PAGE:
Kyler Murray and Julie Ertz aided successful Cardinals debut for Zach Ertz

GLENDALE, Ariz. -- It took tight end Zach Ertz all of two plays to make his presence felt on the Arizona Cardinals' offense Sunday.

He caught an 11-yard pass from quarterback Kyler Murray on the game's second play, earning him a standing ovation from the home crowd inside State Farm Stadium just nine days after joining the Cardinals via trade from the Philadelphia Eagles.

Ertz's Cardinals debut, a 31-5 win over the Houston Texans, couldn't have gone much better. He caught three of his five targets for 66 yards, which tied for the team-high. He also caught the longest touchdown of his career, a 47-yard catch-and-run that traveled just 18 yards in the air.

He can thank his new quarterback, Murray, and his wife, U.S. women's national team and Chicago Red Stars defender Julie Ertz, for helping to make it possible.

The trade that sent Ertz to Arizona from the Eagles was announced the morning of Oct. 15, a Friday, even though Ertz knew about it earlier in the week. He flew to Arizona on a private plane after playing in the Eagles' Thursday night game the day before.

He then flew with the Cardinals to Cleveland, even though he wasn't eligible to play in the Week 7 game against the Browns. Ertz was seated next to Murray on the plane, a decision that Ertz is convinced came from the front office and wasn't just a coincidence. The two talked football and life, getting to know each other as much as they could.

During the rest of the week, Ertz dove into the playbook with the help of Julie, who, Zach said, quizzed him on plays. Zach knew if he could understand the offense enough to play fast against Houston, he could excel in it.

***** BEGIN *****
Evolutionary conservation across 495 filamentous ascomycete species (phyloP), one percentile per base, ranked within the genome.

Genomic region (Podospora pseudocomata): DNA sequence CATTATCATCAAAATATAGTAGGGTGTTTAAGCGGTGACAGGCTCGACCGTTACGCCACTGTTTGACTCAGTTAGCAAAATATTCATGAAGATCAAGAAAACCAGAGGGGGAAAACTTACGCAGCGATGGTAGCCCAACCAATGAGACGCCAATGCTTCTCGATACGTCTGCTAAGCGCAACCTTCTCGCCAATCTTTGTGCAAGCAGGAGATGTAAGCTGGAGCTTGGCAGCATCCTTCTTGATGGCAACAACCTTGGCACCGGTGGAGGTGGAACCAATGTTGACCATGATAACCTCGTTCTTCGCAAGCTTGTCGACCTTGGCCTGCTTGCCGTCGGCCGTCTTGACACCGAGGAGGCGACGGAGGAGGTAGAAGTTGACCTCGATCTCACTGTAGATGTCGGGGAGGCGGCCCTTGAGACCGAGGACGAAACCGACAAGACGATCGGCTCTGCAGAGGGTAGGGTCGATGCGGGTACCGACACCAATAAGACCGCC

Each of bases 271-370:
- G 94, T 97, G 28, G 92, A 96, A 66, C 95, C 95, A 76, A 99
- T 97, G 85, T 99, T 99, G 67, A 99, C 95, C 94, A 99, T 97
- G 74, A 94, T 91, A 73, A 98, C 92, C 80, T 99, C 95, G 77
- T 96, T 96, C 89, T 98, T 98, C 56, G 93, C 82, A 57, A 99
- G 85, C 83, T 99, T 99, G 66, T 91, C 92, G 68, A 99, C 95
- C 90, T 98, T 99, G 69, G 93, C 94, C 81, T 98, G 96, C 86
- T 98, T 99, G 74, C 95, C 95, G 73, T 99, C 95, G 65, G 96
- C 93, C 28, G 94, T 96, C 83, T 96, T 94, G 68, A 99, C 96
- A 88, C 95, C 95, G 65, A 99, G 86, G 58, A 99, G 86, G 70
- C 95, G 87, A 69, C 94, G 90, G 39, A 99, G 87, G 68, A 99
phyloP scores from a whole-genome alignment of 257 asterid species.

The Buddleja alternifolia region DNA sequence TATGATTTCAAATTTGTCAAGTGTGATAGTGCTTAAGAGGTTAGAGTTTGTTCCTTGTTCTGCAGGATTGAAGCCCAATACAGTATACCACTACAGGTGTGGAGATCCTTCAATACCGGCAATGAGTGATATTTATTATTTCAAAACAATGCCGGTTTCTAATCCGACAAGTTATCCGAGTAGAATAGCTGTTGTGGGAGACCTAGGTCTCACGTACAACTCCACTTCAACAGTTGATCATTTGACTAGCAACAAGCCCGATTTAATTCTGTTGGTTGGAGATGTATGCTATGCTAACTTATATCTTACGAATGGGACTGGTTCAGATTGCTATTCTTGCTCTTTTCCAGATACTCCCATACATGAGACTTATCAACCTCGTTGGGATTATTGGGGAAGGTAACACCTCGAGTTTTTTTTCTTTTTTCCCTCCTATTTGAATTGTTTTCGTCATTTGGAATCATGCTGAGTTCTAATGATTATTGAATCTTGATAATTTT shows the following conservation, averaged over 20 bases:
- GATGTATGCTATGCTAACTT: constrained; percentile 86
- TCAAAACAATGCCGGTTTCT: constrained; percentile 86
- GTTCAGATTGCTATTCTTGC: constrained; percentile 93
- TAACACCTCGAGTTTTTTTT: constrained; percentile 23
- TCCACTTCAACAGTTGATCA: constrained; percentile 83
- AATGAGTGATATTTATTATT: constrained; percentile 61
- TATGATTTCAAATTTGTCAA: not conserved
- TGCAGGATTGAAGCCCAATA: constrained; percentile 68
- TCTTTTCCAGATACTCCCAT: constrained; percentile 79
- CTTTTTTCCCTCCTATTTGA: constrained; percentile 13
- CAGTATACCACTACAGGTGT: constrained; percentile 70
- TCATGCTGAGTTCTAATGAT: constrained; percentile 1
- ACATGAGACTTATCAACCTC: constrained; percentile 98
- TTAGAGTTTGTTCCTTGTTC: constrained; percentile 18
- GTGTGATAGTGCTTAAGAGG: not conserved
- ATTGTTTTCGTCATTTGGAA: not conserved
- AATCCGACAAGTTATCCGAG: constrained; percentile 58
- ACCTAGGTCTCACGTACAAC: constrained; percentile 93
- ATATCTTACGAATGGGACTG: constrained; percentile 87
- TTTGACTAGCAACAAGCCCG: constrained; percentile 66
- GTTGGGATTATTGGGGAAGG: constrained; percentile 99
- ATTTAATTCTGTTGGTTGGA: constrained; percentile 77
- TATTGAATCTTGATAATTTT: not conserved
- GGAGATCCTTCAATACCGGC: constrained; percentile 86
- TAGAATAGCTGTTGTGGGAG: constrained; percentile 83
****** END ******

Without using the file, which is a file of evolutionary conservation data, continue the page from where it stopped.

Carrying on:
He got some help from Murray, and the rest of the offensive players and staff with the hand signals that accompany Arizona's playcalls.

"He had a quick week, but he learned it quickly," Murray said.

Adding another playmaker in Ertz only bolsters the 7-0 Cardinals' chances of making this season special. Defensive coordinators will be forced to decide who to cover between a strong pass-catching core that now includes DeAndre Hopkins, A.J. Green, Christian Kirk, Rondale Moore and Ertz.

"I think we got a lot of talent, obviously," Ertz said after the win over Houston. "I've never seen so much green grass in the middle of the field, and that's gonna happen with a guy like DeAndre Hopkins and A.J. Green on the outside, and a quarterback like Kyler.

"Not everyone's going to go off each and every week and everyone's got to be OK with that because the ultimate goal is to win a football game."

Coach Kliff Kingsbury said Ertz -- and his Stanford education -- deserved credit for picking up so much of the offense during such a short time period. It's even more impressive considering Ertz couldn't just walk up to Kingsbury and ask him questions. Kingsbury tested positive for COVID-19 the afternoon that Arizona traded for Ertz. The two talked and texted all week but met for the first time pregame Sunday.

Kingsbury liked what he saw.

"He's a tough matchup for linebackers and when you've got some of the guys that we've got outside, it definitely helps," Kingsbury said.

With the Cardinals on a short week before a matchup against the Green Bay Packers on Thursday, Ertz will prepare for his second Thursday night game in three weeks. Once that's over, he'll have a chance to take a deep breath.

But he's already made an impression.

"His down-the-field, middle-of-field presence, I feel like those, those are things that he brings to this team," Hopkins said. "[Tight end] Maxx [Williams] and those guys are good, but Zach is a Pro Bowl tight end and, so, to be able to have that presence in the middle of the field, that helps out a lot."